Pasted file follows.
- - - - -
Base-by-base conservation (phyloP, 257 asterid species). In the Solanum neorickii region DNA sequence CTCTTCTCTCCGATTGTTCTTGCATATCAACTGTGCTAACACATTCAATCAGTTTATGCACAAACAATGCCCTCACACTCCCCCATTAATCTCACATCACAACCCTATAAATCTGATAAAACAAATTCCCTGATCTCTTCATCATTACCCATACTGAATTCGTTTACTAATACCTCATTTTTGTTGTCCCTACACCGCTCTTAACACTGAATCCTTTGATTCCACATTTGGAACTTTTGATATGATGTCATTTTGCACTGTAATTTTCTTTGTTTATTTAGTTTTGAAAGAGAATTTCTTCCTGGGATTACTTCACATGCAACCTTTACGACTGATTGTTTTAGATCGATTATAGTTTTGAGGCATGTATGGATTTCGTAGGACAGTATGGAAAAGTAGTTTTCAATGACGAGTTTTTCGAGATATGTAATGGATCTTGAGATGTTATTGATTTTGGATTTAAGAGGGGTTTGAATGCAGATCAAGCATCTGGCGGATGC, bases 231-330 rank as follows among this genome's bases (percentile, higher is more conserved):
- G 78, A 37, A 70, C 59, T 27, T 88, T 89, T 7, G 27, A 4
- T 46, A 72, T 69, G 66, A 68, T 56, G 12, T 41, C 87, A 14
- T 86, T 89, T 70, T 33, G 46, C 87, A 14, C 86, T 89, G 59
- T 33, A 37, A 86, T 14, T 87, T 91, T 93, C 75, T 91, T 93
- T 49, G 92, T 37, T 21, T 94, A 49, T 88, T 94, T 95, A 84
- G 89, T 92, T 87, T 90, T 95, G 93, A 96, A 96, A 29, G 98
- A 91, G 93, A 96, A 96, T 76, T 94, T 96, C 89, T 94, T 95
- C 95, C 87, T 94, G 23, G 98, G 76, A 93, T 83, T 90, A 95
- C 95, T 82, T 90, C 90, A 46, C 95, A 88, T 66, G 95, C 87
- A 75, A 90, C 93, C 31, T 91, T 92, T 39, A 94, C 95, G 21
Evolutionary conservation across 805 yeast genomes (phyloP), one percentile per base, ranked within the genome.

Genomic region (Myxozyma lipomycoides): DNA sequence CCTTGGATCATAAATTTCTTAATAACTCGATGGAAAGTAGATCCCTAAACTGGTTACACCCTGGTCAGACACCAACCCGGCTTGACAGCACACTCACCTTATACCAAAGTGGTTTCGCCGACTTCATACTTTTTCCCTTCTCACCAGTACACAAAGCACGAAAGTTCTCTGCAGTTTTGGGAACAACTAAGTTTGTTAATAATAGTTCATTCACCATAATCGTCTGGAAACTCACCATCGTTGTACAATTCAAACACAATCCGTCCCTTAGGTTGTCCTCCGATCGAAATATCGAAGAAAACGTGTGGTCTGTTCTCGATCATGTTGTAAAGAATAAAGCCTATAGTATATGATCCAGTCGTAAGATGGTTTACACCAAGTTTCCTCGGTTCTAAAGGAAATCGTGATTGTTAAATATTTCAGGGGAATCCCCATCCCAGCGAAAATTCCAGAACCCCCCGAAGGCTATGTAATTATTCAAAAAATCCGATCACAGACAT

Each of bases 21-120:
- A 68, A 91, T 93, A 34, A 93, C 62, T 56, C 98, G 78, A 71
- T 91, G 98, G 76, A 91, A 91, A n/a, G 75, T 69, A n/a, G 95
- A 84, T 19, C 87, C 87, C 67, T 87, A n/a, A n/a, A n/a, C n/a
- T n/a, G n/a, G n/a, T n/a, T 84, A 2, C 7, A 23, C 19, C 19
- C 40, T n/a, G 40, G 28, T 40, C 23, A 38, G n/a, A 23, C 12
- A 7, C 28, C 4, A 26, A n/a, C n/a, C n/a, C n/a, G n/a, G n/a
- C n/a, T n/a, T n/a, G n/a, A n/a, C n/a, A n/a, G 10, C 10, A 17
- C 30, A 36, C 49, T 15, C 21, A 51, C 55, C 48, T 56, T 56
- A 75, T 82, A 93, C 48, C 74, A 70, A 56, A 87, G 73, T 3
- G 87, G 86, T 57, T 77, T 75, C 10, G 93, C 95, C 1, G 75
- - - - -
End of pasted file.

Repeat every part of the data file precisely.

Base-by-base conservation (phyloP, 257 asterid species). In the Solanum neorickii region DNA sequence CTCTTCTCTCCGATTGTTCTTGCATATCAACTGTGCTAACACATTCAATCAGTTTATGCACAAACAATGCCCTCACACTCCCCCATTAATCTCACATCACAACCCTATAAATCTGATAAAACAAATTCCCTGATCTCTTCATCATTACCCATACTGAATTCGTTTACTAATACCTCATTTTTGTTGTCCCTACACCGCTCTTAACACTGAATCCTTTGATTCCACATTTGGAACTTTTGATATGATGTCATTTTGCACTGTAATTTTCTTTGTTTATTTAGTTTTGAAAGAGAATTTCTTCCTGGGATTACTTCACATGCAACCTTTACGACTGATTGTTTTAGATCGATTATAGTTTTGAGGCATGTATGGATTTCGTAGGACAGTATGGAAAAGTAGTTTTCAATGACGAGTTTTTCGAGATATGTAATGGATCTTGAGATGTTATTGATTTTGGATTTAAGAGGGGTTTGAATGCAGATCAAGCATCTGGCGGATGC, bases 231-330 rank as follows among this genome's bases (percentile, higher is more conserved):
- G 78, A 37, A 70, C 59, T 27, T 88, T 89, T 7, G 27, A 4
- T 46, A 72, T 69, G 66, A 68, T 56, G 12, T 41, C 87, A 14
- T 86, T 89, T 70, T 33, G 46, C 87, A 14, C 86, T 89, G 59
- T 33, A 37, A 86, T 14, T 87, T 91, T 93, C 75, T 91, T 93
- T 49, G 92, T 37, T 21, T 94, A 49, T 88, T 94, T 95, A 84
- G 89, T 92, T 87, T 90, T 95, G 93, A 96, A 96, A 29, G 98
- A 91, G 93, A 96, A 96, T 76, T 94, T 96, C 89, T 94, T 95
- C 95, C 87, T 94, G 23, G 98, G 76, A 93, T 83, T 90, A 95
- C 95, T 82, T 90, C 90, A 46, C 95, A 88, T 66, G 95, C 87
- A 75, A 90, C 93, C 31, T 91, T 92, T 39, A 94, C 95, G 21
Evolutionary conservation across 805 yeast genomes (phyloP), one percentile per base, ranked within the genome.

Genomic region (Myxozyma lipomycoides): DNA sequence CCTTGGATCATAAATTTCTTAATAACTCGATGGAAAGTAGATCCCTAAACTGGTTACACCCTGGTCAGACACCAACCCGGCTTGACAGCACACTCACCTTATACCAAAGTGGTTTCGCCGACTTCATACTTTTTCCCTTCTCACCAGTACACAAAGCACGAAAGTTCTCTGCAGTTTTGGGAACAACTAAGTTTGTTAATAATAGTTCATTCACCATAATCGTCTGGAAACTCACCATCGTTGTACAATTCAAACACAATCCGTCCCTTAGGTTGTCCTCCGATCGAAATATCGAAGAAAACGTGTGGTCTGTTCTCGATCATGTTGTAAAGAATAAAGCCTATAGTATATGATCCAGTCGTAAGATGGTTTACACCAAGTTTCCTCGGTTCTAAAGGAAATCGTGATTGTTAAATATTTCAGGGGAATCCCCATCCCAGCGAAAATTCCAGAACCCCCCGAAGGCTATGTAATTATTCAAAAAATCCGATCACAGACAT

Each of bases 21-120:
- A 68, A 91, T 93, A 34, A 93, C 62, T 56, C 98, G 78, A 71
- T 91, G 98, G 76, A 91, A 91, A n/a, G 75, T 69, A n/a, G 95
- A 84, T 19, C 87, C 87, C 67, T 87, A n/a, A n/a, A n/a, C n/a
- T n/a, G n/a, G n/a, T n/a, T 84, A 2, C 7, A 23, C 19, C 19
- C 40, T n/a, G 40, G 28, T 40, C 23, A 38, G n/a, A 23, C 12
- A 7, C 28, C 4, A 26, A n/a, C n/a, C n/a, C n/a, G n/a, G n/a
- C n/a, T n/a, T n/a, G n/a, A n/a, C n/a, A n/a, G 10, C 10, A 17
- C 30, A 36, C 49, T 15, C 21, A 51, C 55, C 48, T 56, T 56
- A 75, T 82, A 93, C 48, C 74, A 70, A 56, A 87, G 73, T 3
- G 87, G 86, T 57, T 77, T 75, C 10, G 93, C 95, C 1, G 75